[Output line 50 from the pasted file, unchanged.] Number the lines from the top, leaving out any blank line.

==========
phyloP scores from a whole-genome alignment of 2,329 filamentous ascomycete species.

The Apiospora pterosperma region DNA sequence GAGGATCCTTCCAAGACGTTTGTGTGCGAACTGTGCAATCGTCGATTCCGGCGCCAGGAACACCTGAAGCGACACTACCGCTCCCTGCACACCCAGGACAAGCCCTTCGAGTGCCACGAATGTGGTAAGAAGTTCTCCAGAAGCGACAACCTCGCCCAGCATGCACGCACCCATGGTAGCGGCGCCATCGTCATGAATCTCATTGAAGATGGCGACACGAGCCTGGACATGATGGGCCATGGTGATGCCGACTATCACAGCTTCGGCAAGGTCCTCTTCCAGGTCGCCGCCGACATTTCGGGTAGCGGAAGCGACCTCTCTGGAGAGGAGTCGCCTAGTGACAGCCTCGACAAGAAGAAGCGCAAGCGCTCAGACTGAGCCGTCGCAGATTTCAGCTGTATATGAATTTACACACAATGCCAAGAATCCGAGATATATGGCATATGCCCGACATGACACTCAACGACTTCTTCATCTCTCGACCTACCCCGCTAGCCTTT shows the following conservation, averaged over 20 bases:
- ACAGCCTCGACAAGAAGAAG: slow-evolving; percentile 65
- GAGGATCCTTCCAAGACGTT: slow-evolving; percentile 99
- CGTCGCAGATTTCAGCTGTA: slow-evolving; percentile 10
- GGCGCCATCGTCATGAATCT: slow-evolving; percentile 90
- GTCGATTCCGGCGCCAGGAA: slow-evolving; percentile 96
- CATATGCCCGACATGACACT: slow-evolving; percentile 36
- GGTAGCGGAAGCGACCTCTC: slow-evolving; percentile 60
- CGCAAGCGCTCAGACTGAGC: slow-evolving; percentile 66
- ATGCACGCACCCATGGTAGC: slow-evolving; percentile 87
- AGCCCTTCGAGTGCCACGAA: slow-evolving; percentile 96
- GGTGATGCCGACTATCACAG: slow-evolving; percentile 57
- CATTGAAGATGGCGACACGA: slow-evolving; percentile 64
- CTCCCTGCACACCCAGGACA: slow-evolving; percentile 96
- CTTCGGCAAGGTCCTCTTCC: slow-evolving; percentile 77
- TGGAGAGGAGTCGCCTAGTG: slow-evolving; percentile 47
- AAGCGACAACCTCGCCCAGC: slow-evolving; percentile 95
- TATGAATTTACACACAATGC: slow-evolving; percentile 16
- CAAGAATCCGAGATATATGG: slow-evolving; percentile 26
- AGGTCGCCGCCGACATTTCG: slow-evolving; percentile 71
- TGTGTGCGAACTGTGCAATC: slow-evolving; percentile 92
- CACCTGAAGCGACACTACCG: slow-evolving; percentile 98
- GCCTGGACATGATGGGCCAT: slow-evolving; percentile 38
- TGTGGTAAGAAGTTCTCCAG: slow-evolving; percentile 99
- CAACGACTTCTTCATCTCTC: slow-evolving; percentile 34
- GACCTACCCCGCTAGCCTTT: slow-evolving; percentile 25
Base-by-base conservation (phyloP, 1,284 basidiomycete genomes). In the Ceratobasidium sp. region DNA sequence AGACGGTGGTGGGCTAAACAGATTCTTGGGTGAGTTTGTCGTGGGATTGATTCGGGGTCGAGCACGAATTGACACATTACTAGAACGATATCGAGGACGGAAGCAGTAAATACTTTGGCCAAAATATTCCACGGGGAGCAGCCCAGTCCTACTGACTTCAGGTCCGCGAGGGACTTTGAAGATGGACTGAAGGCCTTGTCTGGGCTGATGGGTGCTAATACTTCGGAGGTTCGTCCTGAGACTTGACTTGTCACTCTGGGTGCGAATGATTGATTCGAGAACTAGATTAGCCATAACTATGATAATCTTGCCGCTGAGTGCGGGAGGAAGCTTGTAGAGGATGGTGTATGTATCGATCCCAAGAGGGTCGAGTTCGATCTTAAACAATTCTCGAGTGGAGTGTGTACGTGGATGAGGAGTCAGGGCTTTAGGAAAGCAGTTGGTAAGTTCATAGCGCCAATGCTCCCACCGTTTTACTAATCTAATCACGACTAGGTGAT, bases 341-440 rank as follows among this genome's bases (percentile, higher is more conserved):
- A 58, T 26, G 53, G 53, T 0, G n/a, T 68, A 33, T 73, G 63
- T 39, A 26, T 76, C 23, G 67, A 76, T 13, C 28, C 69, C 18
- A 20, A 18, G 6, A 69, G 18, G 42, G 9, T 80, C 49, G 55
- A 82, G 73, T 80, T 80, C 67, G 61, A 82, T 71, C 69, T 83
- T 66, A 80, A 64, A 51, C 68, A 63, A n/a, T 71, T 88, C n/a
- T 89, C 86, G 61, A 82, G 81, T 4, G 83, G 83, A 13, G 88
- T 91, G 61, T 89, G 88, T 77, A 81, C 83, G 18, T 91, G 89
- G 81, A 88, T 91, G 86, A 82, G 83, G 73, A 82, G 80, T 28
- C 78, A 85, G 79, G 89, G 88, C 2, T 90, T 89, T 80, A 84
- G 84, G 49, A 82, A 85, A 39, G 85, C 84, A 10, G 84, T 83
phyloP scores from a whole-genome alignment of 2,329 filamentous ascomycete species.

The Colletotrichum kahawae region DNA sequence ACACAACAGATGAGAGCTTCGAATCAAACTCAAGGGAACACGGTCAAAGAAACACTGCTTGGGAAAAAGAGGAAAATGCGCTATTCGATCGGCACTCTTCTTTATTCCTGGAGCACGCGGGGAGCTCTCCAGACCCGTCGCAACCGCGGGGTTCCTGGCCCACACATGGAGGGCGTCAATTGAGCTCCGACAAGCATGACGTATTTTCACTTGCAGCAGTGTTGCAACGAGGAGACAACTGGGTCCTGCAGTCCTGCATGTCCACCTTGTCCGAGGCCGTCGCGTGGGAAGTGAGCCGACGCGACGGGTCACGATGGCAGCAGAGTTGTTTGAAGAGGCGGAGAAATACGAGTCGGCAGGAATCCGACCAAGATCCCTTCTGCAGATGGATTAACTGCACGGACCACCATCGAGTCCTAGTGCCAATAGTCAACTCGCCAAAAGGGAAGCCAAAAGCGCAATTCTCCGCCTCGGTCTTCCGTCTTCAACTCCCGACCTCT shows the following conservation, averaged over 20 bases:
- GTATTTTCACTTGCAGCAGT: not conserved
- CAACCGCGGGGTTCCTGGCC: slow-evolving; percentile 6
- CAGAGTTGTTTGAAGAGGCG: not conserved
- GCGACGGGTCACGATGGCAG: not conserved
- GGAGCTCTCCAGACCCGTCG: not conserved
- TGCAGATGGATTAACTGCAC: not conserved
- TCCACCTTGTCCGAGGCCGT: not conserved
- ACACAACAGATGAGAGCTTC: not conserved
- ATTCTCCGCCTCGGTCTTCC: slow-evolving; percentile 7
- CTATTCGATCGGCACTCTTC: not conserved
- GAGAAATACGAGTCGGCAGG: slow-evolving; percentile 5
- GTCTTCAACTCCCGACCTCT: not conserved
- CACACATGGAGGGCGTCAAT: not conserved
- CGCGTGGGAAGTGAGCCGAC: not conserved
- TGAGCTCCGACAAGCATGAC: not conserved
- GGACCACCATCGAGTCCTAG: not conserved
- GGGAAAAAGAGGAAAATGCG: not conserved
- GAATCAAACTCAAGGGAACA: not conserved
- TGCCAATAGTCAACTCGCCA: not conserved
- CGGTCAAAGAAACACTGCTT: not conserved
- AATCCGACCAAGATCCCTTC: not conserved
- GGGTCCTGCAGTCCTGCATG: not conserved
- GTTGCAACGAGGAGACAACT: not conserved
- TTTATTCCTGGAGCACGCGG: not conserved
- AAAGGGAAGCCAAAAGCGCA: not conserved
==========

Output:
- CTATTCGATCGGCACTCTTC: not conserved